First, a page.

Proponents of the New START extension argue that the treaty extension is necessary in order to maintain insight into Russia’s strategic arsenal. Asked whether he supports New START, General John Hyten, Strategic Command Commander, said he supported New START, but that “you have to have a partner that wants to participate in New START,” and that the State Department is “reaching out to the Russians and the Russians are not answering favorably.” There are several issues with the rationale that New START contributes to U.S. insights on Russia’s strategic forces.
New START’s verification regime is limited at best and, at worst, tends to provide U.S. politicians and policymakers with a false sense of security. The issues with New START’s verification provisions are so severe that the New START Working Group, consisting of analysts from The Heritage Foundation and other organizations, called it “Potemkin village verification.” The reality is that not a single inspection allowed under New START is capable of proving a violation of New START. At the time the treaty was submitted to the Senate’s advice-and-consent process, the Obama Administration argued that the U.S. no longer needs as much verification as before, presumably due to a supposed thaw in bilateral relations that would be brought about by the Administration’s “reset” policy. That level of thaw in relations between the two countries has not come to pass.
New START’s contribution to transparency is low, and will be even lower over time, as Russia deploys capabilities outside the treaty framework, including its new heavy Sarmat ICBM in the late stage of development. For one, the Russian negotiators and the U.S. negotiators agreed to not make the contents of data exchanges pursuant to New START public, making public discussions about Russia’s nuclear forces more difficult. Additionally, Russia is unlikely to agree to include its new nuclear capabilities covered under New START and subject to the treaty’s verification provisions.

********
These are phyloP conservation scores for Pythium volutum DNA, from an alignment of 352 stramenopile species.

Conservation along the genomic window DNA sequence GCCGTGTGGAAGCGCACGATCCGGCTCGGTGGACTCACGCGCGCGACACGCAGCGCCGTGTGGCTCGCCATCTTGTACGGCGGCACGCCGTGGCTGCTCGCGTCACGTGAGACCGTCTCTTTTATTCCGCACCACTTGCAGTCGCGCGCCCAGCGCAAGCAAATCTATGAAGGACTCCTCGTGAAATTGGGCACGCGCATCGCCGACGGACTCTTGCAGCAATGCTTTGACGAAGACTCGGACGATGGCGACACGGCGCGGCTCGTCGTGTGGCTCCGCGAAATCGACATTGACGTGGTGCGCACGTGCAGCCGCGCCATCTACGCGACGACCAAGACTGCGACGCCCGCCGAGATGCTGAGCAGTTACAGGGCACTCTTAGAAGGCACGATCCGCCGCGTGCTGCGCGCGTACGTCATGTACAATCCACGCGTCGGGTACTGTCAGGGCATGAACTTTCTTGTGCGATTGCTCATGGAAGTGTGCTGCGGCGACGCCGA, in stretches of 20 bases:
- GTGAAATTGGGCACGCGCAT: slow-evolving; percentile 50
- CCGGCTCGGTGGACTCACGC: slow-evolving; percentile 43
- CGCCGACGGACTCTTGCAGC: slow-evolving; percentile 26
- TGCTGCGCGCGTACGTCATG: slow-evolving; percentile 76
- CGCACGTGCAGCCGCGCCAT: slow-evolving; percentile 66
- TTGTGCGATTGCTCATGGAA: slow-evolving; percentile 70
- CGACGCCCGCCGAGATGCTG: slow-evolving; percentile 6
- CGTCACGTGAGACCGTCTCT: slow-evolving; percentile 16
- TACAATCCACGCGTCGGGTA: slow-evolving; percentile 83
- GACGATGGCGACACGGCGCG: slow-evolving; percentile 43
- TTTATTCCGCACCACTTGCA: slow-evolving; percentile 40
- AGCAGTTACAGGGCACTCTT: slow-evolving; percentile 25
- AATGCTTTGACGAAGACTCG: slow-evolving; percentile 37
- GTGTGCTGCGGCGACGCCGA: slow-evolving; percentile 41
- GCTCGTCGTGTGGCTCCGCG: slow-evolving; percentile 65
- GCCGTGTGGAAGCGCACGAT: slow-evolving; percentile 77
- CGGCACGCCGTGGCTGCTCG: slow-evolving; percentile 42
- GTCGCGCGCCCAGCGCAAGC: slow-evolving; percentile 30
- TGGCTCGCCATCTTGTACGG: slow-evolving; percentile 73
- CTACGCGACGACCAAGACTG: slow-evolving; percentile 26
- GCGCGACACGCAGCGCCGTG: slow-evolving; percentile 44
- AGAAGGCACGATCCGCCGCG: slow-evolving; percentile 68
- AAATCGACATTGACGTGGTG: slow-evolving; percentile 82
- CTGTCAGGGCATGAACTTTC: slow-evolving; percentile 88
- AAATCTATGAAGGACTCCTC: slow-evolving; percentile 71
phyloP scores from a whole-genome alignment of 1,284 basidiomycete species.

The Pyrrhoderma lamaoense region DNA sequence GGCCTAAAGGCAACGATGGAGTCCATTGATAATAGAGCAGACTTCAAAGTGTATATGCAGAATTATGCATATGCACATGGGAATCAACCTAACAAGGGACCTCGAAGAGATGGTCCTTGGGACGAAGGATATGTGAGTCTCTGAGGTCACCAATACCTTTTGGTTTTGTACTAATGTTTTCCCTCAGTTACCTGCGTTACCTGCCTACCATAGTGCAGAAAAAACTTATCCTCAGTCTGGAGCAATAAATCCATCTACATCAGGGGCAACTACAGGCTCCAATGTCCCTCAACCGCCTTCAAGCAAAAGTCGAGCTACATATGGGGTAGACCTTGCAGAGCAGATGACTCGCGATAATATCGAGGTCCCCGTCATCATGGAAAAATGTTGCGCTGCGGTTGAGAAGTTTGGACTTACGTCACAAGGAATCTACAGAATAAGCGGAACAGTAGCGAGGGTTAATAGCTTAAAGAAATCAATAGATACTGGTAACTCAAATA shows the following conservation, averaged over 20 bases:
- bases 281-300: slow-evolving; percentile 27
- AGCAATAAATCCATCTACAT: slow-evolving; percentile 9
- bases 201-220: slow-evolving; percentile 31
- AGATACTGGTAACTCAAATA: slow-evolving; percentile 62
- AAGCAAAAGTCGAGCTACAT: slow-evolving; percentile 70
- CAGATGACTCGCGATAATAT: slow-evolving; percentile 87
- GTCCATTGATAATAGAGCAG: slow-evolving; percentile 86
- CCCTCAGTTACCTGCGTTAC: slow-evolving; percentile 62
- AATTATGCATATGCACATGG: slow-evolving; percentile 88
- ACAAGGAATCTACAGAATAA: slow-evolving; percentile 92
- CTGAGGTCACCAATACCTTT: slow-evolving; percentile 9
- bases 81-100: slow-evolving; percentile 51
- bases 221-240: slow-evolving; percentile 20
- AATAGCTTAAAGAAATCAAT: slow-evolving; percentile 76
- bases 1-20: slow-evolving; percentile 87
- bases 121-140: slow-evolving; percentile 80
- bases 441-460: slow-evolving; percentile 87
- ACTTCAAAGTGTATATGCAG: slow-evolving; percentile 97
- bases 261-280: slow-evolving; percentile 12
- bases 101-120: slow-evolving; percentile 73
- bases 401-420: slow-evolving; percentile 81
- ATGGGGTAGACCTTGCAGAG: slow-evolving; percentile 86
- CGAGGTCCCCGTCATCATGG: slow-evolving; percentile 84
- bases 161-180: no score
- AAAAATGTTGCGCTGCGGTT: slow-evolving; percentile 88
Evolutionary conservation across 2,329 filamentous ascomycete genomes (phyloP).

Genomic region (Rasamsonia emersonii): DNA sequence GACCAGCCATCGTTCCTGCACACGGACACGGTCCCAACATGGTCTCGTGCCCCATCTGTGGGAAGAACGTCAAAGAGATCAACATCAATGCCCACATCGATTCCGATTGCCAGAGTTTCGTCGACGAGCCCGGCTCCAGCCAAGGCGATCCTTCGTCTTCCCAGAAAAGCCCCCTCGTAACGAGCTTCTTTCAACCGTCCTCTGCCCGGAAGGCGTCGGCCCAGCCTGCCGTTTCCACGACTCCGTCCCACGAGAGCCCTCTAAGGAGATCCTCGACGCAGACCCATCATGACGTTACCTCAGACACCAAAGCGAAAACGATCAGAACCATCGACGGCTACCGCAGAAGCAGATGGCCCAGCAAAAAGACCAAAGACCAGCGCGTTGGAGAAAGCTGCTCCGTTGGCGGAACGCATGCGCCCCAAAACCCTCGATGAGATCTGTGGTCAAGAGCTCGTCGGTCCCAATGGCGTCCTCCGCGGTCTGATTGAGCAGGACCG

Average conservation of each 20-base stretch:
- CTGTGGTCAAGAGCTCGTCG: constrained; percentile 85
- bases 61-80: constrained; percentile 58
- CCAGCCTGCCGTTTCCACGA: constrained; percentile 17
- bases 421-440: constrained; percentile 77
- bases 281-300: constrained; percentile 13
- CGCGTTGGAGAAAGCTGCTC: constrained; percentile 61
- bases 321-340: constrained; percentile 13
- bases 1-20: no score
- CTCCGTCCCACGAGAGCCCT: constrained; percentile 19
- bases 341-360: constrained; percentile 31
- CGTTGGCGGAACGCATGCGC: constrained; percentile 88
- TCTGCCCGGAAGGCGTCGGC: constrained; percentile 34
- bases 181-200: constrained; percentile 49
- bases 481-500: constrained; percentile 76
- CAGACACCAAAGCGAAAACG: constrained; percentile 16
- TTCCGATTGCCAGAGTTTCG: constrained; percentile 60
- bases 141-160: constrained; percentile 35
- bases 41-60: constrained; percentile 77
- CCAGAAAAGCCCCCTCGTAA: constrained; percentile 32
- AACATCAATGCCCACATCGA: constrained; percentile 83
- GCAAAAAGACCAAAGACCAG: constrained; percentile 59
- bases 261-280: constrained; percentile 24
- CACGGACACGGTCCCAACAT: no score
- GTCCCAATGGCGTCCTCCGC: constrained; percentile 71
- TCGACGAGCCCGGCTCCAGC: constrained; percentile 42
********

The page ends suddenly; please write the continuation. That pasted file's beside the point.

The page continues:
The Russian Federation argues that its new nuclear weapons “have nothing to do with the strategic offensive arms categories covered by the treaty,” and that the treaty does not cover criteria for determining new types of strategic offensive arms. But Russia’s new nuclear weapons only serve to further limit the utility of the treaty itself as nuclear weapons outside the treaty framework increase in prominence in the near future. Among Russia’s new weapons systems is a new ICBM, a nuclear cruise missile, an unmanned underwater nuclear vehicle, and a supersonic weapon. Some of these systems are relatively close to being operational, with the RS-28 Sarmat’s (up to 24 warheads) initial operational capability being 2021, the year New START is currently set to expire.
Proponents of New START argue that the treaty allows the United States to count the actual number of deployed warheads. This statement is inaccurate. The structure of New START does not give the United States the ability to count the actual number of Russia’s warheads with much confidence.
First, bombers are counted as one warhead regardless of how many warheads they actually carry, and so the actual number of deployed nuclear weapons can be higher at any given moment than a declared number. This provision tends to favor the United States, which has better bombers relatively speaking, but the United States is not taking advantage of this situation since its bombers no longer carry nuclear weapons on a day-to-day basis.
Second, warheads in maintenance facilities or on systems away from a base at the time of inspection as well as the mobile launchers and warheads within them are off-limits to inspectors, providing a loophole to deploy more warheads than declared under New START.